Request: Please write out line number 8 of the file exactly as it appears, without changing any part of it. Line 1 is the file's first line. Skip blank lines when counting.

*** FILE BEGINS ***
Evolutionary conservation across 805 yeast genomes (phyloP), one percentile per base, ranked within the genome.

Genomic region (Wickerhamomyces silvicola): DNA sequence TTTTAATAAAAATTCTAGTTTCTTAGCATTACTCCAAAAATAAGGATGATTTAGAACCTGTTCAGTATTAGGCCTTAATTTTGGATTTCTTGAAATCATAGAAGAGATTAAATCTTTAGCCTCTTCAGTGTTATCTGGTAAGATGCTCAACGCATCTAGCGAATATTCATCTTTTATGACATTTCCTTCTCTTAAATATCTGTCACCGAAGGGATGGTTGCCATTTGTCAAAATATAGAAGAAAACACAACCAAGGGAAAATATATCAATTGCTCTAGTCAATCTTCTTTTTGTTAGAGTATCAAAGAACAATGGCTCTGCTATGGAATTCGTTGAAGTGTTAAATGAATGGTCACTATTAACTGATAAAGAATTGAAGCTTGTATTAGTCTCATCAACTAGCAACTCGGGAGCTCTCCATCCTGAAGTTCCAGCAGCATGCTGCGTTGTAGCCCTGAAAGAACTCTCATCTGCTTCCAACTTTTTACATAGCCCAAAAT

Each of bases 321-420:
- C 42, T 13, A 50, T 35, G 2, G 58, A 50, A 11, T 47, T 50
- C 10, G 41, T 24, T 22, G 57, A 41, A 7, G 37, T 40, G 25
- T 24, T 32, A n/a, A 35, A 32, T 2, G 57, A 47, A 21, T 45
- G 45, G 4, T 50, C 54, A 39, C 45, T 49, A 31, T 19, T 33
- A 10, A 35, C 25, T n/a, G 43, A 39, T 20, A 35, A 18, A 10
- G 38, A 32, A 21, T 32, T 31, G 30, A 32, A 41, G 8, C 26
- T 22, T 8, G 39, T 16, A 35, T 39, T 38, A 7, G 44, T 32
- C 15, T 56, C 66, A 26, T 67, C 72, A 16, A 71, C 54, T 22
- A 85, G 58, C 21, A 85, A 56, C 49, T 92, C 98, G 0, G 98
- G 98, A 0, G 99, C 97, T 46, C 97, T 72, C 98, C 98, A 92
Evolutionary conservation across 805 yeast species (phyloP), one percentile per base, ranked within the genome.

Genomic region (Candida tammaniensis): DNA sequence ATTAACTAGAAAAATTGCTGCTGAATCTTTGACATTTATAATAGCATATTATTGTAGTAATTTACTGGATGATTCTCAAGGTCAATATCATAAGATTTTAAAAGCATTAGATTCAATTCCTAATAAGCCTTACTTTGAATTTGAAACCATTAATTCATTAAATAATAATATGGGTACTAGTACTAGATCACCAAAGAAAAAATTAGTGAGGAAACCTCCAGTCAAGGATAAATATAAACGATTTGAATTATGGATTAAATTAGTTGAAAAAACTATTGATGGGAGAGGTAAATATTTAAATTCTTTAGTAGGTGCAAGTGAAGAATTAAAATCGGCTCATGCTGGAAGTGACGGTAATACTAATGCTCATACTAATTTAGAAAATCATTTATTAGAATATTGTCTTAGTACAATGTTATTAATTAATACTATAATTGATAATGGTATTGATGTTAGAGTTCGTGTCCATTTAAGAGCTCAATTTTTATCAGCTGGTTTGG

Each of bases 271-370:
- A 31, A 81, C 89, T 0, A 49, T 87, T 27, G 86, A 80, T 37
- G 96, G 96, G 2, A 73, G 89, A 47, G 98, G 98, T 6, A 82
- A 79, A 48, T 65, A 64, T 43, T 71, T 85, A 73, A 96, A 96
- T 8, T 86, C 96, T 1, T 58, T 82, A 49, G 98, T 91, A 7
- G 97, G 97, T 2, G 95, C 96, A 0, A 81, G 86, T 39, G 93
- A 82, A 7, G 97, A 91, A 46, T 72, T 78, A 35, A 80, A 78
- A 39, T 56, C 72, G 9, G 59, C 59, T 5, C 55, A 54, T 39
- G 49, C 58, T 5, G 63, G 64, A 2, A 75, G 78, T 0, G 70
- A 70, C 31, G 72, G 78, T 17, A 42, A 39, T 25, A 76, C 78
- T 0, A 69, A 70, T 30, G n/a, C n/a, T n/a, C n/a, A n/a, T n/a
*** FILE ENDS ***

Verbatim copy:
- A 10, A 35, C 25, T n/a, G 43, A 39, T 20, A 35, A 18, A 10